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CAN YOU AFFORD IT? Suppose you’re considering purchasing a used combine. Do you have a contingency plan if you don’t have enough cash flow to buy it when the time arrives?

Contingency planning for cash flow shortages

Farm Business: What do you do if cash flow gets tighter than expected?

A contingency plan is a course of action designed to help a business determine how to respond to possible future events. Contingency plans are “Plan B.”

Contingency plans related to how to respond to changes in projected cash flows are important. This article discusses how to use contingency plans to respond to cash flow shortages resulting from relatively low productivity or low commodity prices.

In addition to providing a mechanism for reporting how a farm’s performance during an accounting period influenced and was influenced by major funding activities, a “sources and uses of funds” statement is useful when developing contingency plans. Specifically, this statement can be used to examine whether the farm has enough cash flow to repay debt and purchase assets.

The five primary categories of a sources and uses of funds statement are: beginning cash balances, cash flows from operating activities, cash flows from investing activities, cash flows from financing activities and ending cash balances. Cash flows from operating activities are computed by subtracting cash farm expenses, owner withdrawals for family living, and income and self-employment taxes from cash farm receipts.

Cash flows from investing activities are computed by subtracting capital asset purchases from capital asset sales. If a farm is planning on purchasing assets, cash flows from investing activities will be negative. In other words, cash flows from operating activities or from financing activities must help pay for assets.

Cash flows from financing activities are computed by subtracting principal payments from loans received during the year. If principal payments are higher than loan receipts, cash flows from financing activities are negative. If principal payments are smaller than loan receipts, cash flows are positive.

An example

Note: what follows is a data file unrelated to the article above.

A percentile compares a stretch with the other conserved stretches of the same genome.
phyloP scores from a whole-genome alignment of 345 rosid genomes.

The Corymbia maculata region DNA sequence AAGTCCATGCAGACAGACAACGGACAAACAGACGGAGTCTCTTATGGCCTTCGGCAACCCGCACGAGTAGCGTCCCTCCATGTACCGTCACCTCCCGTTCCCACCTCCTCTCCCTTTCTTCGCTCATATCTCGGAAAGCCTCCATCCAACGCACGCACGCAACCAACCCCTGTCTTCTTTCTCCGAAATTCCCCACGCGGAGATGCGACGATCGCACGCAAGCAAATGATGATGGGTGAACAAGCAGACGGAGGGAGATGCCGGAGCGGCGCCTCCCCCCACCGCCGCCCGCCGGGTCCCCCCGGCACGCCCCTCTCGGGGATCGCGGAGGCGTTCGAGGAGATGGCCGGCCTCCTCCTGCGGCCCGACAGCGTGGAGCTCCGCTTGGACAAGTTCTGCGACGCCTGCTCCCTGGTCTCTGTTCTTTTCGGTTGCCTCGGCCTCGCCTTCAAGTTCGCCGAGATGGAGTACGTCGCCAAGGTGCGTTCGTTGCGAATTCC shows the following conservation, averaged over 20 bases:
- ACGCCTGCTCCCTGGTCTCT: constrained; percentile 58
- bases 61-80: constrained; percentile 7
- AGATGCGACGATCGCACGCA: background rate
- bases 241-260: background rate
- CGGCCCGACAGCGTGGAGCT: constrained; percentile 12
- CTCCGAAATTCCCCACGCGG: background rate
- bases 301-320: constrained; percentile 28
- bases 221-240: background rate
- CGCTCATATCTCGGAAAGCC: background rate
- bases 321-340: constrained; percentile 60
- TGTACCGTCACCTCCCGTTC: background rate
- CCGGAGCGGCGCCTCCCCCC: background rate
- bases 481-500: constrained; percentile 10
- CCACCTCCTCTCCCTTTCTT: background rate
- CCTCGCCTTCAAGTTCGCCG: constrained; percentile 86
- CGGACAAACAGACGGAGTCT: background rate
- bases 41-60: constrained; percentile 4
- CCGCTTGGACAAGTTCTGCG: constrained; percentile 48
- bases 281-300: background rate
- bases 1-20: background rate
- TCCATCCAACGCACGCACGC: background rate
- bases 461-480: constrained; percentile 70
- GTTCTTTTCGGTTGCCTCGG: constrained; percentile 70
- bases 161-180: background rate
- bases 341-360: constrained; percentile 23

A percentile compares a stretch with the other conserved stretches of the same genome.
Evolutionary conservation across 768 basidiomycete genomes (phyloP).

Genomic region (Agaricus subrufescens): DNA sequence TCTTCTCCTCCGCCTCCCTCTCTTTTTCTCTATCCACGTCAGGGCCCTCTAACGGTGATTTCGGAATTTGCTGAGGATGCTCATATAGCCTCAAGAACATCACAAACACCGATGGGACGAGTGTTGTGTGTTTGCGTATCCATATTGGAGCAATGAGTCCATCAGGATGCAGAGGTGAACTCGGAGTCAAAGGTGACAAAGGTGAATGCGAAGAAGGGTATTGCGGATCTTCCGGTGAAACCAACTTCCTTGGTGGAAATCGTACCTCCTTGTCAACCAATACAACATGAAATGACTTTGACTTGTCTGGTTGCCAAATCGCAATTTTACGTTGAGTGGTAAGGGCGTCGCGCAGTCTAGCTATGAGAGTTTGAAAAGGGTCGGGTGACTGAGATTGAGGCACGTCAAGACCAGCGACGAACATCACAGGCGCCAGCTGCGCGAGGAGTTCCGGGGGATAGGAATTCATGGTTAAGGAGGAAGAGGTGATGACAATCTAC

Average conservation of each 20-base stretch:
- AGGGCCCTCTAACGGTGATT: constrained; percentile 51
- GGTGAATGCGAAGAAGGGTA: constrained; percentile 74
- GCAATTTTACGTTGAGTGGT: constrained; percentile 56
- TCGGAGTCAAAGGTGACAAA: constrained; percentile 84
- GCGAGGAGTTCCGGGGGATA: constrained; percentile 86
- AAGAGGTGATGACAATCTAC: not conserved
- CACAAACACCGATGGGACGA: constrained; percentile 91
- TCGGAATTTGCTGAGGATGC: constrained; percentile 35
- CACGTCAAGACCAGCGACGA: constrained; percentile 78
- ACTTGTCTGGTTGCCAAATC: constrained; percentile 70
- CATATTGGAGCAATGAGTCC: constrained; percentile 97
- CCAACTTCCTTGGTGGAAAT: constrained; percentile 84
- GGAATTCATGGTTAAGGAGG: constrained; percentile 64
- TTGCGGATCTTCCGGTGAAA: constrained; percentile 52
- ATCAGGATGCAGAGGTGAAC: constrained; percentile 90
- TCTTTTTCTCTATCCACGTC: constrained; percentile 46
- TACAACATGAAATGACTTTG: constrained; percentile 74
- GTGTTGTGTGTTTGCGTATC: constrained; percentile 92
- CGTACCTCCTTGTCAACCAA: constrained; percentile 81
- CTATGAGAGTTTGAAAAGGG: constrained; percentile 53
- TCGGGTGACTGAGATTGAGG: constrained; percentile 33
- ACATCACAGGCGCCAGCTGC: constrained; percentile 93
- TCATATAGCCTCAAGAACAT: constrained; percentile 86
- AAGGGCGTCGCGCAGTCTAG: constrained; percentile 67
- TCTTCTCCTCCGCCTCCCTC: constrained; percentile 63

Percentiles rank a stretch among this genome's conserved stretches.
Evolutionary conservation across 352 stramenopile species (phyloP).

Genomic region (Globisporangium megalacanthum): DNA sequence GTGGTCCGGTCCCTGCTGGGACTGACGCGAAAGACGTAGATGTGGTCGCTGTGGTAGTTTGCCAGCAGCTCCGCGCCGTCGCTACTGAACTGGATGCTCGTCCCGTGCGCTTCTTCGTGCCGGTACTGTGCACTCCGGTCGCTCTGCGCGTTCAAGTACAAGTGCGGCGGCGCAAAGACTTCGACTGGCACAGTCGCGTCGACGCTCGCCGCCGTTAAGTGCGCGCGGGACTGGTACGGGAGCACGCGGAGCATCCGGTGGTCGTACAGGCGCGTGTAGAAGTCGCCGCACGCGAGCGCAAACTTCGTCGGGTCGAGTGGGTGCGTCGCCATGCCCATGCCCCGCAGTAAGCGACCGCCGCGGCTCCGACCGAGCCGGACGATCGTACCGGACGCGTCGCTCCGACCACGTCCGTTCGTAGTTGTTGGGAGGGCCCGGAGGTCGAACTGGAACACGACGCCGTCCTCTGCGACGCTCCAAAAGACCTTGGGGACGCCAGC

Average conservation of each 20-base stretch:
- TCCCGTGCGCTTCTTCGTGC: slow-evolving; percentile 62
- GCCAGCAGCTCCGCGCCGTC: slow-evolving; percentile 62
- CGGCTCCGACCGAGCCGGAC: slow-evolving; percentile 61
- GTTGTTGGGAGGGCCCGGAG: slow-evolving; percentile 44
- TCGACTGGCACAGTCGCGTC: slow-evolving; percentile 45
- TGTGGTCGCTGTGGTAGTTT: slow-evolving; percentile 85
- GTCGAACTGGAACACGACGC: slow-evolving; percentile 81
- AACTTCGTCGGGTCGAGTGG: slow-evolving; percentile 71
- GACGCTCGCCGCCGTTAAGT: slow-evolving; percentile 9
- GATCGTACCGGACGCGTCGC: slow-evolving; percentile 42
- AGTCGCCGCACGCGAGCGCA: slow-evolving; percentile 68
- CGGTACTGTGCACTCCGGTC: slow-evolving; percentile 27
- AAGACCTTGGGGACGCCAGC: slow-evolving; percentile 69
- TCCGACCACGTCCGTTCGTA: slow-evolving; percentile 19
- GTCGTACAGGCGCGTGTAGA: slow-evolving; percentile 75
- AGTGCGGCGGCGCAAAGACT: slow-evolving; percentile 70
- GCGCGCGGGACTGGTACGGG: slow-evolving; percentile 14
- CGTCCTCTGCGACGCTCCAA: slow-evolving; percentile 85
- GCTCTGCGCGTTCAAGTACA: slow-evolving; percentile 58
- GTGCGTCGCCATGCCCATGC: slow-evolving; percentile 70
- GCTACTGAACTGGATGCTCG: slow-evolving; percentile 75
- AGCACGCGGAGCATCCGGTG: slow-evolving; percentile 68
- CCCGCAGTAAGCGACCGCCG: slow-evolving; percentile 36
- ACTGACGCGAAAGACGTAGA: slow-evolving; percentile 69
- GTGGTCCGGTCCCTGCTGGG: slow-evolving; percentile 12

Let’s use these cash flow definitions in an example. The farm wants to purchase assets of $150,000 later this year. There are at least four different sources of cash that can be used. It’s likely that a combination of these sources will be used.

First, the farm could draw down cash balances. This would reduce liquidity, which may not be prudent. Second, the farm could use cash flows from operating activities, assuming this number is positive. Third, the farm could sell other assets to help make the purchase. Fourth, the farm could borrow money for the asset.

Where do contingency plans come in? Suppose cash flow becomes relatively tight as the year progresses. Maybe crop prices are 10% below expectations. So, cash flows from operating activities may be relatively small. Under this scenario, should the farm go ahead and make the $150,000 investment? Given the cash shortfall, the answer is probably no. If the investment is made, the farm may need to borrow most of the funds. If you did contingency planning, your plan would already address this scenario.

As farm cash flows from the farm operation become tighter, it’s necessary to find other funds to help pay for asset purchases or delay asset purchases.

A tight cash flow situation also has implications on the farm’s ability to repay term debt. More information pertaining to financial management can be found on the Center for Commercial Agriculture website.

Langemeier is a Purdue University Extension agricultural economist and associate director of the Purdue Center for Commercial Agriculture. He writes from West Lafayette, Ind.

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